Beto O'Rourke blasts Abbott's DPS directive in fourth Valley visit since governor bid

11 months 1 week 3 days ago Tuesday, April 12 2022 Apr 12, 2022 April 12, 2022 5:46 PM April 12, 2022 in News - Local

In what he said to be his fourth visit to the Valley since announcing his bid for governor, Beto O’Rourke stated to audience members at South Texas College’s Pecan Campus that Greg Abbott’s recently announced Texas Department of Public Safety directive of “enhanced safety inspections” at border crossing checkpoints is not only ineffective but hurting business.

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“With Greg Abbott stopping literally every single truck for an unnecessary safety inspection under the guise of public safety and security — though those DPS troopers cannot look into cargo holds for illegal drugs, or human beings who are being trafficked — he’s able to maybe score some political points for those who are persuaded by those kinds of theatrics, but he is killing this border economy,” O’Rourke said.

RELATED: Valley produce companies impacted by Gov. Abbott’s inspection policy  

The El Paso native’s stop in the Valley comes as traffic at the Pharr International Bridge is nonexistent after Mexican truckers created a blockade in response to Abbott’s directive on Monday.

“The thing to be done at this point is to end the blockade that Governor Abbott has created,” O’Rourke told Channel 5 News. “We have produce that is spoiling, trucks that are running out of gasoline and diesel to keep the refrigeration units going, and that means more inflation, supply chain problems, higher prices in the grocery store, and it also means we’re going to lose businesses in the Rio Grande Valley. We’ve already heard of some that are moving all the way to Nogales, Arizona and leaving this community, so this is killing the economy here on the border, and it’s going to kill the economy in the state of Texas.”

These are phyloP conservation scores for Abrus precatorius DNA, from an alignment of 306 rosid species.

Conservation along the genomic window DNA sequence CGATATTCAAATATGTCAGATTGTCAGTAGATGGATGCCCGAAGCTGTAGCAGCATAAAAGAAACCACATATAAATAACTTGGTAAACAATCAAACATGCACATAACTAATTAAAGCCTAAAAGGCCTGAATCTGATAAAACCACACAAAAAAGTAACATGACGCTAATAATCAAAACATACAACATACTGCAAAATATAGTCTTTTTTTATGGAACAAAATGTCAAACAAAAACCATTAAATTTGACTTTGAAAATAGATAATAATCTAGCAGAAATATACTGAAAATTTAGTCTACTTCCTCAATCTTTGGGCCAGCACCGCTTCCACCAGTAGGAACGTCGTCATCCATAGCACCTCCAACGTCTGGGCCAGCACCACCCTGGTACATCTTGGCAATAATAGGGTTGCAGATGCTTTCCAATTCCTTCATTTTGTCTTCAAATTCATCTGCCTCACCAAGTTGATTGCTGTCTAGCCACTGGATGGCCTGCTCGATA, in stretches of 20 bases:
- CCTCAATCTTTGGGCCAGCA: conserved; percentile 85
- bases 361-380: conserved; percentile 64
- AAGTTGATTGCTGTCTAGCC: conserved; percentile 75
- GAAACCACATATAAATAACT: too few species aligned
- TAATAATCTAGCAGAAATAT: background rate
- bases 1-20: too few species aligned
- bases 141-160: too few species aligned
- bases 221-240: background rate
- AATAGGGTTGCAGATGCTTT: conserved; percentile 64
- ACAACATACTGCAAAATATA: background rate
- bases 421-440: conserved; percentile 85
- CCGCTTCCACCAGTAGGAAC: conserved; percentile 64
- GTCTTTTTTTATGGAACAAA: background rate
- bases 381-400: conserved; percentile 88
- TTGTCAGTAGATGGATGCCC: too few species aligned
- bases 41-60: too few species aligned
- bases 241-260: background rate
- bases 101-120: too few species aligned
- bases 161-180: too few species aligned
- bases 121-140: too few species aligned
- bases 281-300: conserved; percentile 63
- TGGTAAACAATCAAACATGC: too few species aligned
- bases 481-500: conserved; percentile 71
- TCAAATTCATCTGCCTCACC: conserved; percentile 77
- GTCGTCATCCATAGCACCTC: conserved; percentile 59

READ ALSO: Law enforcement officers conducting traffic at Los Indios International Bridge due to long lines  

When questioned about the blockade created in Mexico, O’Rourke said he understands why that decision was made.

“We have asked them to sit in line for 10, 11 hours without food or water, without a place to use the bathroom as they run out of gasoline,” he said. “They get paid by the crossing. So, if they’re not able to cross even once over the course of the day, they’re losing out on their livelihood. They have no choice but to do this right now.”

Earlier Tuesday, O’Rourke spoke at a press conference alongside customs broker Joe Arevalo and trucking company owner Polo Chow at a cold storage facility in Pharr. The three highlighted the reality of how the inspections are harming local businesses. He was soon questioned about the ending of Title 42, which sparked Abbott’s new directives in the first place.

RELATED: Truckers attempt to cross into Mexico through Progreso International Bridge  

“There are very legitimate concerns at our U.S. - Mexico border about the smuggling of illegal drugs, about the trafficking in human beings — and even those who are trying to claim asylum or come to this country to work or join family — there has to be a far more orderly process for them to do that, than what we’re seeing right now, but the way to meet that is not with stunts like renting buses to take people to Washington D.C. or activating 10,000 members of the Guard or literally stopping U.S. - Mexico trade here at Pharr-Reynosa, the answer is in coming up with solutions — bringing in the federal government to do their job, partnering with local communities by showing up and listening to them to hear the solutions that they come up with as well,” O’Rourke said.

RELATED: Trucker blockade still in place at Pharr International Bridge  

“Proposing, for example, a guest worker program that we create here in the state of Texas, having a governor who, instead of hurting their businesses, is using TXDOT to invest in more infrastructure here so that we can facilitate even more crossings per day of the commercial traffic that keeps our economy going — not just along the border, but throughout the state of Texas.

“Greg Abbott and I see the border very differently. He sees it as a threat. He wants to ‘wall’ it, militarize it, shut it down — as he is literally doing today. I see the border as our greatest opportunity. It’s an economic driver. It is a job creator — it’s the part of the country where I’m from.”

RELATED: Beto O'Rourke addresses Abbott's DPS directive

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